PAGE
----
Monday, November 5, 2018

Hiking The Old Hundred Boarding House and Trucking San Juan Mountain Passes

While going through an external hard drive that is about to die on me I found an old file with pictures of my trip from Phoenix to the San Juan Mountains to meet friends Doug Ramsey and "Jefe" Reynolds for a drive-about over high mountain passes. Boy that was a long sentence and it took my breath away, or was that the elevation of those passes.

I met Doug before Jefe showed up so we could hike to a spectacular place called The Old Hundred Boarding House. Not having time to acclimate to the altitude it was a tough climb. The switchback road up was tight and tough for the truck as well. I wouldn't have driven it if Doug weren't leading the way.

Look close to see white dots marking the trail.

I just want to make the point that if you fall you will see the Boarding House from many different angles, as you roll past it.

Doug picks his way along. I guess that's better than picking...well there is no picking except your way along.

There is no trail down to the Boarding House from the trail up, and if you fell you'd be picking your trail up from 2,000 feet down. This weighed heavily on my mind as rocks moved and slid under my feet, hands and arms were out in case I needed to go into a glide. Good thing rocks can't yell as some rolled down into the abyss.

Silverton is in the distance. And while you can see Silverton from the Boarding House, you cannot see the Boarding House from Silverton, it is such a small spec that blends in with the rock mountain.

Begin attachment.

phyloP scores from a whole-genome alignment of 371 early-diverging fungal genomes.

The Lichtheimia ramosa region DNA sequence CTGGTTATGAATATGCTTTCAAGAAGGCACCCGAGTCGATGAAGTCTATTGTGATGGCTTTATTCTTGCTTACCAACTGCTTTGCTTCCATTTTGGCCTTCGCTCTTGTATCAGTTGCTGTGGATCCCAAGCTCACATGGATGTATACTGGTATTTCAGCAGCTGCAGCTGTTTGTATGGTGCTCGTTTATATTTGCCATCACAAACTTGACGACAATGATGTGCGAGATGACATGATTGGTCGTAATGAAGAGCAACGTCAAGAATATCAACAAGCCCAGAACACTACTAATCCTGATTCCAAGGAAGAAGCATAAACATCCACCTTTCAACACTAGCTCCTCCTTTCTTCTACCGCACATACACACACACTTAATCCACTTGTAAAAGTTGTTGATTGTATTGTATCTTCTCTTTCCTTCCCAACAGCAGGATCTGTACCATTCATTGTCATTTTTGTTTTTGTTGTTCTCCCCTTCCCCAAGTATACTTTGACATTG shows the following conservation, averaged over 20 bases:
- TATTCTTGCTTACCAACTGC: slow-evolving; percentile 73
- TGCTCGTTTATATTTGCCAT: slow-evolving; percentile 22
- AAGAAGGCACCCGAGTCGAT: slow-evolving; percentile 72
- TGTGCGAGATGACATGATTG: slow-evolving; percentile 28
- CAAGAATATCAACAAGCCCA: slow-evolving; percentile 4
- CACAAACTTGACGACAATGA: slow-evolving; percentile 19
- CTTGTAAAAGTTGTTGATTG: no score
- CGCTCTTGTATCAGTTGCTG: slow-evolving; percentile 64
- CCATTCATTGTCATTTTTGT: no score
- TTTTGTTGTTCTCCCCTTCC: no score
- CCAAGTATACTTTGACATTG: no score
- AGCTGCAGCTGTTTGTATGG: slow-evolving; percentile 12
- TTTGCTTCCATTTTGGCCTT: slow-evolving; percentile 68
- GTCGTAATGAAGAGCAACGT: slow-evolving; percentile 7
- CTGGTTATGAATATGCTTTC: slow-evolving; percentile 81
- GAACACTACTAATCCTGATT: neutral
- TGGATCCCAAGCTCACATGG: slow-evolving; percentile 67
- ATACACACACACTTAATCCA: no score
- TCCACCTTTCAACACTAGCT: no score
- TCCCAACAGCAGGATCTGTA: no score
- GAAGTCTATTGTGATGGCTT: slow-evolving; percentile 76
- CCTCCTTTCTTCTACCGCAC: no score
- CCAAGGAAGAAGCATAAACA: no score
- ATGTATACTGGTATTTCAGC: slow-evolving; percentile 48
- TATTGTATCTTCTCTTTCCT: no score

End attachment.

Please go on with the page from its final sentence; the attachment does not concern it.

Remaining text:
Inside the tram house.

I've seen an old picture of a man standing up riding the tram/ore car down. He either had huge cajones or a death wish. Ok I'm thinking a hot date in Silverton.

Inside the boarding house showed the ravages of time, and maybe the going away party from the last night there.

Many springs have passed since those beds were used. Many...springs...oh yeah.

A peak out an upper window showed me how glad I was to not be a roofer.

I just know there's a bathroom out here somewhere.

Rails coming out of the actual shaft in the mountain.

View from the porch. Can you imagine having a few too many and going out for fresh air?

After hiking back to the trucks we drove on up to the next mine, I forget the name, I hope you don't mine.

Those tram cables kept me from being able to drive farther, they would take the camper right off my truck. Well actually, my truck and camper being a GMC and Outfitter would undoubtedly pull that ol building right down off its foundation, just sayin...

A view of the Boarding House trail from that mine

The Old Hundred Boarding House from the dirt road below

And from further away.

Then we drove over Ophir Pass (?) from the Million Dollar Highway over towards Telluride to meet Jefe at a campground.

The next day we couldn't pass on doing Imogene...Pass. Isn't this trip going pretty well?